at an impressive rate. But they were able to get enough second-chance points to
    supersede the fact that the offensive execution was subpar. It was clear why: the
    Pacers were intimidated and became indecisive, passive and reactionary. Every Pacer
    fan watching must have been thinking the same thing: “Indiana isn’t making the
    second round.” It was that one-sided from an aggression standpoint.

    Then a funny thing happened...CONTINUE READING AT 8p9s




    Magic Basketball
    Orlando searching for answers on offense

    By now you’ve heard. The third quarter of last night’s game between the Pacers and
    Magic seems to have been the series turning point for Indiana. Down a bucket at the
    half, the Pacers came out in the third and cold-cocked the Magic to the tune of a 30-13
    quarter that provided the final margin of victory.

    The question going forward is exactly what to make of that run. Was it an outlier or a
    harbinger? Was it a case of regression - the Pacers just starting to perform how we
    figured they always would - or was it a case of the Pacers playing exceptionally?

    To my eye, there were four reasons the Pacers came alive in the third: 1.) they
    mauled the Magic on the glass, 2.) they converted at the line, 3.) they snuffed out
    most of Orlando’s initial actions on pick-and-rolls, and 4.) George Hill began once
    more to resemble a professional basketball player. Of these, we’ll ignore Hill’s
    resurfacing, for the simple reason that I have no idea whether he will again net 16
    points on 8 shots, as he had at the end of last night’s third quarter.

    I’ll focus first on the fouls and the rebounding, because they’re really two sides of
    the same coin. I hate to point this out, but the Pacers only shot 28 free throws last
    night, which is a totally reasonable figure for a team playing with the sort of
    interior advantage the Pacers have. Even though, at times, during the third quarter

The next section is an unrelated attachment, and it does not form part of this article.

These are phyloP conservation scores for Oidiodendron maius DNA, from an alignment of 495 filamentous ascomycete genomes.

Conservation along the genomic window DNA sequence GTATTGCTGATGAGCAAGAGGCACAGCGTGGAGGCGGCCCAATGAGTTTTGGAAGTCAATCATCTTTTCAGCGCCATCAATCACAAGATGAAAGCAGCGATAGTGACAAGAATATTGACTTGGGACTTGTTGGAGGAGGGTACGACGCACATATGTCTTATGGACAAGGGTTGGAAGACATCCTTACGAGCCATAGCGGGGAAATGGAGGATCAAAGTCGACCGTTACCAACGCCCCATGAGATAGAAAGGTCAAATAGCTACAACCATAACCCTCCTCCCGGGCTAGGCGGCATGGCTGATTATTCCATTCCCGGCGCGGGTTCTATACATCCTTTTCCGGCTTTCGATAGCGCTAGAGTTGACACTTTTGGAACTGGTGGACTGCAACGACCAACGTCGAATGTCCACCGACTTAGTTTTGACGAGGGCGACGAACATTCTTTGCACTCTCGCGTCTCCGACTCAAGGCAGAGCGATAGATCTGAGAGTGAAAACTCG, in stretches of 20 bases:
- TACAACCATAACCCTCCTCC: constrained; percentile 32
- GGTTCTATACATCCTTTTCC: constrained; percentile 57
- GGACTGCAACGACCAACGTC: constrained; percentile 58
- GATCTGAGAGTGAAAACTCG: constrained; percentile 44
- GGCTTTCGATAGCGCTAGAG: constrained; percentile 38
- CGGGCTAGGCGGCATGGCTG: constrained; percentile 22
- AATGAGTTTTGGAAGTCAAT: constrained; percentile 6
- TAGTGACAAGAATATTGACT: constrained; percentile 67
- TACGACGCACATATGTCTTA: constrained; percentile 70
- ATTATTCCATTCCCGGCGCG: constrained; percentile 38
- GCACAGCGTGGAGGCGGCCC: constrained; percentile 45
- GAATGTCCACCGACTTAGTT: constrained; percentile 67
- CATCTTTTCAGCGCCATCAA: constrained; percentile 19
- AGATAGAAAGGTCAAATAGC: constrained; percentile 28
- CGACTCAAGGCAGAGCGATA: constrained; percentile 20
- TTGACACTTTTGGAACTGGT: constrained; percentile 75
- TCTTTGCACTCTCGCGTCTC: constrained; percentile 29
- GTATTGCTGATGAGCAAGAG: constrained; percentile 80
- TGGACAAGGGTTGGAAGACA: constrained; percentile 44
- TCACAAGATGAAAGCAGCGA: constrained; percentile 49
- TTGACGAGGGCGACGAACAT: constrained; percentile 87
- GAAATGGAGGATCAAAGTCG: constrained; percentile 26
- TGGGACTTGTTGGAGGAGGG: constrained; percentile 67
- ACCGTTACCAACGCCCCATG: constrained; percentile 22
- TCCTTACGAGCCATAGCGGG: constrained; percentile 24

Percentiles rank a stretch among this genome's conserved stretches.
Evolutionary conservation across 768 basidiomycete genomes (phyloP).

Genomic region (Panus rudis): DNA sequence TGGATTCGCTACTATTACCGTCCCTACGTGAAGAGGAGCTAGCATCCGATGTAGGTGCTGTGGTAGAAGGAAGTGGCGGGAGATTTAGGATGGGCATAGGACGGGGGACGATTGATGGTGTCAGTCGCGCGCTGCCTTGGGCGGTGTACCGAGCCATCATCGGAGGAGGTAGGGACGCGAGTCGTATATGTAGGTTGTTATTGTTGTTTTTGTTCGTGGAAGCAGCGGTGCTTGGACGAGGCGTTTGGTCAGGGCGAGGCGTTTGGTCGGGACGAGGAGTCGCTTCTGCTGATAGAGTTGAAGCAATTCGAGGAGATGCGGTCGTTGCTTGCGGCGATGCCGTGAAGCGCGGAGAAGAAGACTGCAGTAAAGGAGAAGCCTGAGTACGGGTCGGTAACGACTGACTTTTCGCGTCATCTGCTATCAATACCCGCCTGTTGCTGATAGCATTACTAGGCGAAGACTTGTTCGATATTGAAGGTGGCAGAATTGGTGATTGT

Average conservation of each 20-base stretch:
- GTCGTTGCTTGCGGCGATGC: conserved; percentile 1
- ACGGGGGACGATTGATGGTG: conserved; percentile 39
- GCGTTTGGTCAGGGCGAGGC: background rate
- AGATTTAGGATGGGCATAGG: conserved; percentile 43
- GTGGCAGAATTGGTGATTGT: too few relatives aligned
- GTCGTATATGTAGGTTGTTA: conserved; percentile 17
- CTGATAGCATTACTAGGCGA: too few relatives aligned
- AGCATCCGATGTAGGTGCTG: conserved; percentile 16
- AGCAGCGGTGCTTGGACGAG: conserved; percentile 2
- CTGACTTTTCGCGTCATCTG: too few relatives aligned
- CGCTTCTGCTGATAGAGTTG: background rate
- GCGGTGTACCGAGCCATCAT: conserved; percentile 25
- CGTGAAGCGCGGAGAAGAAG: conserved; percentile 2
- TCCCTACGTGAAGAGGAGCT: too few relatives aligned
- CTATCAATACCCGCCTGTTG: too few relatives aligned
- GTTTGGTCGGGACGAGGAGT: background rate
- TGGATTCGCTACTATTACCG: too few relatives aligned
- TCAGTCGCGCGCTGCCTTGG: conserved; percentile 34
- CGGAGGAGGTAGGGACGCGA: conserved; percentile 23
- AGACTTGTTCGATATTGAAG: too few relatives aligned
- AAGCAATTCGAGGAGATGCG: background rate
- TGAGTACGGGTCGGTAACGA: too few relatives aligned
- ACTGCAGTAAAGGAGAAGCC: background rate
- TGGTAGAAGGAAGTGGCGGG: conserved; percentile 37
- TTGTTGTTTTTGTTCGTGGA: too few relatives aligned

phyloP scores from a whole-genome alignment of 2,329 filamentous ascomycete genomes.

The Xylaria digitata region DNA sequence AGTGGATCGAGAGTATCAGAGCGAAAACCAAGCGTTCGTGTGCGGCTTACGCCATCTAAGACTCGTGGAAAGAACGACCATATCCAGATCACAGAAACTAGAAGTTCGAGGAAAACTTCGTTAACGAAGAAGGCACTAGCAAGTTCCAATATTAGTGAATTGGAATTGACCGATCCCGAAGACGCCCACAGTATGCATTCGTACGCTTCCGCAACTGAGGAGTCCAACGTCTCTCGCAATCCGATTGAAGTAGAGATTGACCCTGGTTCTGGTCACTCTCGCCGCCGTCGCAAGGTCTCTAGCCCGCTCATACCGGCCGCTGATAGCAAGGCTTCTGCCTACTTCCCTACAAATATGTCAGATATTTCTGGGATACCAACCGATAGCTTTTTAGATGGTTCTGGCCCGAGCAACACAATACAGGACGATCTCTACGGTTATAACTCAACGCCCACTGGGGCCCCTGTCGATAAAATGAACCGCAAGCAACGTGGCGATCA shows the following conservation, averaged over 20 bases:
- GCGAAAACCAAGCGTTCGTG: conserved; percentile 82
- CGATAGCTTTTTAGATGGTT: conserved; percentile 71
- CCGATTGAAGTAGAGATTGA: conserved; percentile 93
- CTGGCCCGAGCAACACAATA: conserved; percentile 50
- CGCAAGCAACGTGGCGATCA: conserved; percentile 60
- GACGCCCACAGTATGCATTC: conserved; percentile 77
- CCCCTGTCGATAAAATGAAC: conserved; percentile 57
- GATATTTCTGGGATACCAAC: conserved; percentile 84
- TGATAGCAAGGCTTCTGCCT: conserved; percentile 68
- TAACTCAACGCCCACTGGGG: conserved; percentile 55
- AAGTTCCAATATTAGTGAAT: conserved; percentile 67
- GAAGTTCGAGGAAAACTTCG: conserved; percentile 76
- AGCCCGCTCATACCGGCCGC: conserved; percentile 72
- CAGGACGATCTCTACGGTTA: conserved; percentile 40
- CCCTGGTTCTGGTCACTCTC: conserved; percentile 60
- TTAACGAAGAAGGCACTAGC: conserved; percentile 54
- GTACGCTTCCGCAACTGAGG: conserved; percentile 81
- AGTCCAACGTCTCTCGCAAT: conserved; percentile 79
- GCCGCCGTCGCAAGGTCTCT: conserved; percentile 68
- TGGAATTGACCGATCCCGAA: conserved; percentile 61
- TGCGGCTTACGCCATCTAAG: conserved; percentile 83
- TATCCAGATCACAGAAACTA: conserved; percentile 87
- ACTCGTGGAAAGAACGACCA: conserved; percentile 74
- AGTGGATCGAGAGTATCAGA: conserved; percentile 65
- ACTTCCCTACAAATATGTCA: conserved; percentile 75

it seemed there was a whistle on every play, the Magic really can’t argue with a
    28-19 free throw disparity in favor of Indiana given the stylistic and personnel
    differences. The rebounding? Stay with me, because this is where things get grim.

    Look, the Pacers are going to outrebound the Magic. Even in Game 1, Indiana was
    +5 on the boards. The Pacers are a strong rebounding outfit no matter how you
    slice it — a top-five team in raw per-game rebounding and in offensive rebound
    percentage. However, they simply bludgeoned Orlando on the offensive glass last
    night, corralling 37.5 percent of their own misses. While this seems like a shocking
    figure, nearly 8 percentage points above Indiana’s season average, when you
    consider the fact that Indiana’s offensive rebound percentage in the Magic’s Game
    1 win was 30.6 percent, it’s hard to come to the conclusion the Magic will remedy
    this situation...CONTINUE READING AT MAGIC BASKETBALL


    140 Characters of (Non-PD) Coverage
    Pacers
    Mike Wells @MikeWellsNBA
    Jared Wade @8pts9secs
    Tim Donahue @TimDonahue8p9s
    Tom Lewis @indycornrows
    Ian Levy @HickoryHigh
    Magic
    Orlando Sentinel @joshuabrobbins
    Magic Basketball @erivera7
    Orlando Pinstripe Post @BQRMagic

    Last edited by avoidingtheclowns; 05-02-2012 at 07:45 PM.
    This is the darkest timeline.